In the Ofotfjord leading to Narvik, the ten German destroyers of Gruppe 1 made their approach. With Renown and her escorts earlier diverted to investigate the Glowworm incident, no British ships stood in their way, and they entered the area unopposed. By the time they had reached the inner area near Narvik, most of the destroyers had peeled off from the main formation to capture the outer batteries of the Ofotfjord, leaving only three to contend with the two old Norwegian coastal defence ships standing guard in Narvik harbour, Eidsvold and Norge. Although antiquated, the two coastal defence ships were quite capable of taking on the much more lightly armed and armoured destroyers. After a quick parley with the captain of Eidsvold, Odd Isaachsen Willoch, the German ships opened fire pre-emptively on the coastal defence ship, sinking her after hitting her with three torpedoes. Norge entered into the fray shortly after and began to fire on the destroyers, but her marksmen were inexperienced and she did not hit the Germans ships before being sunk by a salvo of torpedoes from the German destroyers.

Following the sinking of Eidsvold and Norge, the commander of Narvik, Konrad Sundlo, surrendered the land forces in the town without a fight. [20]

The German cruiser Admiral Hipper landing troops in Trondheim Bundesarchiv Bild 101I-757-0038N-11A, Norwegen, Schwerer Kreuzer.jpg
The German cruiser Admiral Hipper landing troops in Trondheim

At Trondheim, Gruppe 2 also faced only minor resistance to their landings. In the Trondheimsfjord, Admiral Hipper engaged the defensive batteries while her destroyers sped past them at 25 knots (46 km/h). A well placed shot by Admiral Hipper severed the power cables for the searchlights and rendered the guns ineffective. Only one destroyer received a hit during the landing.

The German cruiser Blucher sinking in the Oslofjord German cruiser Blucher sinking.jpg
The German cruiser Blücher sinking in the Oslofjord

At Bergen, the defensive fortifications put up stiffer resistance to Gruppe 3's approach and the light cruiser Königsberg and the artillery training ship Bremse were damaged, the former seriously. The lack of working lights reduced the effectiveness of the guns though, and the landing ships were able to dock without much opposition. The fortifications were surrendered soon after, when Luftwaffe units arrived.

The fortifications at Kristiansand put up an even more resolute fight, twice repulsing the landing and damaging Karlsruhe, nearly causing her to run aground. Confusion soon sprung up though, when the Norwegians received the order not to fire on British and French ships and the Germans began to use Norwegian codes that they had captured at Horten. The Germans also used this opportunity to quickly reach the harbour and unload their troops, capturing the town by 11:00.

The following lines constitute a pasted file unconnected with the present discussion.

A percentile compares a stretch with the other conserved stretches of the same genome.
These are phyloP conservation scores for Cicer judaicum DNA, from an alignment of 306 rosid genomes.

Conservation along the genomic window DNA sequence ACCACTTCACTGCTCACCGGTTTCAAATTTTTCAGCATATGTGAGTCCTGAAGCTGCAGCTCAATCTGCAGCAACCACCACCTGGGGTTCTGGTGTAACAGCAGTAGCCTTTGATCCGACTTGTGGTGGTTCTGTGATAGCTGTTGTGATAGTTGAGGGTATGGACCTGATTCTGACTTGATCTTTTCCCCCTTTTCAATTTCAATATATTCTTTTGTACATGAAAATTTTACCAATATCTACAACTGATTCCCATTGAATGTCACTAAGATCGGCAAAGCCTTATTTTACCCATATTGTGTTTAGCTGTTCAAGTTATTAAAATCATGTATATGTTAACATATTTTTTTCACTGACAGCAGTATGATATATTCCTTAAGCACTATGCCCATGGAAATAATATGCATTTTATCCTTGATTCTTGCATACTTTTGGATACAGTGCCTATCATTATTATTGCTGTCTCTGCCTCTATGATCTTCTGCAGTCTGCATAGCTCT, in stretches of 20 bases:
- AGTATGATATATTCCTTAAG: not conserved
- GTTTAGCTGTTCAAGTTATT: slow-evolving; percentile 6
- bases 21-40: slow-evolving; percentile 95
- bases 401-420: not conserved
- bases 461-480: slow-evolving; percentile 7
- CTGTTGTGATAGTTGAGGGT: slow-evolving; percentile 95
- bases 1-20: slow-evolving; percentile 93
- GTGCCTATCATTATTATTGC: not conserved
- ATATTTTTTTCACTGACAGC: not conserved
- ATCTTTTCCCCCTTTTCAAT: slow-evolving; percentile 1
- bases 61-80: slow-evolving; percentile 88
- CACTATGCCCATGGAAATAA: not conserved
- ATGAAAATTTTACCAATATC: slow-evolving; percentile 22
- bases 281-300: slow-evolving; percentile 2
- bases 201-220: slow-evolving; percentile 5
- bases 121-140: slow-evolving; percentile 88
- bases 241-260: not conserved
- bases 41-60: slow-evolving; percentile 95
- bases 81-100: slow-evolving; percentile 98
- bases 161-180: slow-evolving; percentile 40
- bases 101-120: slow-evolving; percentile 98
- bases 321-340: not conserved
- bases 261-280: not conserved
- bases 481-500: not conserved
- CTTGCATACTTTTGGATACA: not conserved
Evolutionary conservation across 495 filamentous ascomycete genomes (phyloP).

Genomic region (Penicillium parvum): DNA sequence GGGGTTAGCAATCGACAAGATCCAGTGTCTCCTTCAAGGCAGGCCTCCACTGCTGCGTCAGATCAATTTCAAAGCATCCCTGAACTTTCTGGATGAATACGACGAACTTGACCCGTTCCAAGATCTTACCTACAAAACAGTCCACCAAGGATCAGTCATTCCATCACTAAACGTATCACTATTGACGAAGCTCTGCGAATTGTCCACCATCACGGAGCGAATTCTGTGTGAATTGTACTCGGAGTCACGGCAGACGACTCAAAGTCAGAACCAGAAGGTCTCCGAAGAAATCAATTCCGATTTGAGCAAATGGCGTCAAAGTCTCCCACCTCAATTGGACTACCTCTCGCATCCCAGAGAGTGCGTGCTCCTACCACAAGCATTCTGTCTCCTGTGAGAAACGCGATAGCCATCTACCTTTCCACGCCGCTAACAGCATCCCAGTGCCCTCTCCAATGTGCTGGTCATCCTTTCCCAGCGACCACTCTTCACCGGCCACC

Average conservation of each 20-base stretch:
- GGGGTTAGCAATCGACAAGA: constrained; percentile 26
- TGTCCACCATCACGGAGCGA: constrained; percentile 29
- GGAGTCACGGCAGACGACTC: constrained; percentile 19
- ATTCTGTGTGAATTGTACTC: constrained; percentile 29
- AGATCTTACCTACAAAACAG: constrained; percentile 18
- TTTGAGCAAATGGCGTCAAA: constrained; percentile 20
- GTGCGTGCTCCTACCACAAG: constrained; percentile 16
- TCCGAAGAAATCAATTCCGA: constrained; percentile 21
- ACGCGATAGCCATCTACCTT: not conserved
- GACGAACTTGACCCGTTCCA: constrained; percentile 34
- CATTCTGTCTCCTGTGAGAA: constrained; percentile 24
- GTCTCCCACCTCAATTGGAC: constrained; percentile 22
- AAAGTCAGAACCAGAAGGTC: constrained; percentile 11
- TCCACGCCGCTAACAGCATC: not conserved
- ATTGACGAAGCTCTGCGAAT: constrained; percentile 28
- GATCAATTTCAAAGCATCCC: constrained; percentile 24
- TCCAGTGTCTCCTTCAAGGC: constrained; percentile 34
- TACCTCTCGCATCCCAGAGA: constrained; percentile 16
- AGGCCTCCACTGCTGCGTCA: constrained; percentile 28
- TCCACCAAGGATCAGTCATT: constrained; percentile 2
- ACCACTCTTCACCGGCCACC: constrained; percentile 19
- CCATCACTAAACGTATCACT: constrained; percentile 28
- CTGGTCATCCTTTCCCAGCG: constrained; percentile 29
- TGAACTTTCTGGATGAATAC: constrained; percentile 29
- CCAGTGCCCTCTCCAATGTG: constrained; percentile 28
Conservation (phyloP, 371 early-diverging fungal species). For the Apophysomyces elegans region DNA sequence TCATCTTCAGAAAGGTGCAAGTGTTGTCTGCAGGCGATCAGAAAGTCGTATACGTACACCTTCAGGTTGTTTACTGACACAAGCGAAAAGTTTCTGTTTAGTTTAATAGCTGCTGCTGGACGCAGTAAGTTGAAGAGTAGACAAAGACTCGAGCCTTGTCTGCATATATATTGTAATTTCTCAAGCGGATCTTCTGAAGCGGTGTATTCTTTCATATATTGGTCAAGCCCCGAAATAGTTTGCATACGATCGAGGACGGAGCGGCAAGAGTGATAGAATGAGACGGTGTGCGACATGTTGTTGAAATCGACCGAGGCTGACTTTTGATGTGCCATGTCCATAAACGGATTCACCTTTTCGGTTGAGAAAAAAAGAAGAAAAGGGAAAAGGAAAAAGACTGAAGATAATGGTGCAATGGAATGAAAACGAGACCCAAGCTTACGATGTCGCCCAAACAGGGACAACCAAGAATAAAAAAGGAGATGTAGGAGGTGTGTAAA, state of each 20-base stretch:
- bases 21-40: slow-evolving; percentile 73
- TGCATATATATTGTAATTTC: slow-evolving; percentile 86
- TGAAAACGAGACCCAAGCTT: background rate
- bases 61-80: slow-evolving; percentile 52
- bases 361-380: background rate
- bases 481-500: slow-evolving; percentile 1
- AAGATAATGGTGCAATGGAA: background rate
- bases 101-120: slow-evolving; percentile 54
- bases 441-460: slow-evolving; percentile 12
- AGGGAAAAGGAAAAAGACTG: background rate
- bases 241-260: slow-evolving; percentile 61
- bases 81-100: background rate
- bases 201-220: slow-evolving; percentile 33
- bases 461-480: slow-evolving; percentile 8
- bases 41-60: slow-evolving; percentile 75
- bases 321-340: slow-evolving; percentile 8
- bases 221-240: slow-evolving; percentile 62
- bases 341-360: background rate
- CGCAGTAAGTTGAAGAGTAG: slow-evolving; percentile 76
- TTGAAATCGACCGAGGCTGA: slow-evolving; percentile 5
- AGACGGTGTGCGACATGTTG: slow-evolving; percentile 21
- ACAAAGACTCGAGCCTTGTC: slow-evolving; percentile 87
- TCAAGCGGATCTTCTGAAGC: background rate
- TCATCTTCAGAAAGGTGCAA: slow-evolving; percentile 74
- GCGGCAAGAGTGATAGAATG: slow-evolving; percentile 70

While most of Gruppe 4 was engaged at Kristiansand, the torpedo boat Greif captured Arendal without any opposition. The main objective at Arendal was the undersea telegraph cable to the United Kingdom. [30]

Gruppe 5 encountered the most serious resistance at the inner defensive fortifications of the Oslofjord, in the vicinity of Drøbak. Blücher, leading the group, approached the forts assuming that they would be taken by surprise and not respond in time, as had been the case with those in the outer fjord. [31] It was not until the cruiser was at point blank range that Oscarsborg Fortress opened fire, hitting with every shell. Within a matter of minutes, Blücher was crippled and burning heavily. The damaged cruiser was sunk by a salvo of antiquated, 40-year-old torpedoes launched from land-based torpedo tubes. She carried much of the administrative personnel intended both for the occupation of Norway and also for the headquarters of the army division assigned to seize Oslo. The cruiser Lützow, also damaged in the attack and believing Blücher had entered a minefield, withdrew with Gruppe 5, 19 km (12 mi) south to Sonsbukten where she unloaded her troops. This distance delayed the arrival of the main German invasion force for Oslo by over 24 hours, though the Norwegian capital would still be captured less than 12 hours after the loss of Blücher by troops flown into Fornebu Airport near the city. [31]